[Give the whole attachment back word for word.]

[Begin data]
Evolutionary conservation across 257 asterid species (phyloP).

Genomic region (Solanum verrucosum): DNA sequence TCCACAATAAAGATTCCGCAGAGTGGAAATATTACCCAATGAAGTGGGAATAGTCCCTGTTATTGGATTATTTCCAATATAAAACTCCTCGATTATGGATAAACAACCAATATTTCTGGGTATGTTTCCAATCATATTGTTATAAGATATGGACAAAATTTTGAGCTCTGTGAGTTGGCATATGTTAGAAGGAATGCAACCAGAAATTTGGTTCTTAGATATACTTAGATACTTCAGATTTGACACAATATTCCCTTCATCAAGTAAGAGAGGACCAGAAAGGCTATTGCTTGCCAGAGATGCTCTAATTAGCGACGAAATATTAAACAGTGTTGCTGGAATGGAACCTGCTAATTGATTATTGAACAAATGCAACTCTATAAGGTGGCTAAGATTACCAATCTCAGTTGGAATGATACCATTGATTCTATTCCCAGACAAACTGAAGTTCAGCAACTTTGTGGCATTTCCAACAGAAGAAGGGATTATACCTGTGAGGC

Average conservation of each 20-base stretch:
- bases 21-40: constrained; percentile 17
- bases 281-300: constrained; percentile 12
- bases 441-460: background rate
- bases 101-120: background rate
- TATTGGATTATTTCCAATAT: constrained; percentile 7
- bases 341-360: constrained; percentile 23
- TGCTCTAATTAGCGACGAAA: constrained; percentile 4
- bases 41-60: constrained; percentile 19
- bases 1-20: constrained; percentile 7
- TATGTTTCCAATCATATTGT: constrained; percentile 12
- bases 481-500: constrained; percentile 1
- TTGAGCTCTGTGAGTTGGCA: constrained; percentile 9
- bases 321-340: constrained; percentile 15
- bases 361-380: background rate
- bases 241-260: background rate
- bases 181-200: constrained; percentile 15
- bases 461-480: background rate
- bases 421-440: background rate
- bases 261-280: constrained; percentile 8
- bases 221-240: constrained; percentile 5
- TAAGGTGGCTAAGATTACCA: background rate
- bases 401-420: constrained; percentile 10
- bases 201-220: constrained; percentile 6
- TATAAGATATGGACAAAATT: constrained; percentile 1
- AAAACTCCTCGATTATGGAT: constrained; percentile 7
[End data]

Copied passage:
Evolutionary conservation across 257 asterid species (phyloP).

Genomic region (Solanum verrucosum): DNA sequence TCCACAATAAAGATTCCGCAGAGTGGAAATATTACCCAATGAAGTGGGAATAGTCCCTGTTATTGGATTATTTCCAATATAAAACTCCTCGATTATGGATAAACAACCAATATTTCTGGGTATGTTTCCAATCATATTGTTATAAGATATGGACAAAATTTTGAGCTCTGTGAGTTGGCATATGTTAGAAGGAATGCAACCAGAAATTTGGTTCTTAGATATACTTAGATACTTCAGATTTGACACAATATTCCCTTCATCAAGTAAGAGAGGACCAGAAAGGCTATTGCTTGCCAGAGATGCTCTAATTAGCGACGAAATATTAAACAGTGTTGCTGGAATGGAACCTGCTAATTGATTATTGAACAAATGCAACTCTATAAGGTGGCTAAGATTACCAATCTCAGTTGGAATGATACCATTGATTCTATTCCCAGACAAACTGAAGTTCAGCAACTTTGTGGCATTTCCAACAGAAGAAGGGATTATACCTGTGAGGC

Average conservation of each 20-base stretch:
- bases 21-40: constrained; percentile 17
- bases 281-300: constrained; percentile 12
- bases 441-460: background rate
- bases 101-120: background rate
- TATTGGATTATTTCCAATAT: constrained; percentile 7
- bases 341-360: constrained; percentile 23
- TGCTCTAATTAGCGACGAAA: constrained; percentile 4
- bases 41-60: constrained; percentile 19
- bases 1-20: constrained; percentile 7
- TATGTTTCCAATCATATTGT: constrained; percentile 12
- bases 481-500: constrained; percentile 1
- TTGAGCTCTGTGAGTTGGCA: constrained; percentile 9
- bases 321-340: constrained; percentile 15
- bases 361-380: background rate
- bases 241-260: background rate
- bases 181-200: constrained; percentile 15
- bases 461-480: background rate
- bases 421-440: background rate
- bases 261-280: constrained; percentile 8
- bases 221-240: constrained; percentile 5
- TAAGGTGGCTAAGATTACCA: background rate
- bases 401-420: constrained; percentile 10
- bases 201-220: constrained; percentile 6
- TATAAGATATGGACAAAATT: constrained; percentile 1
- AAAACTCCTCGATTATGGAT: constrained; percentile 7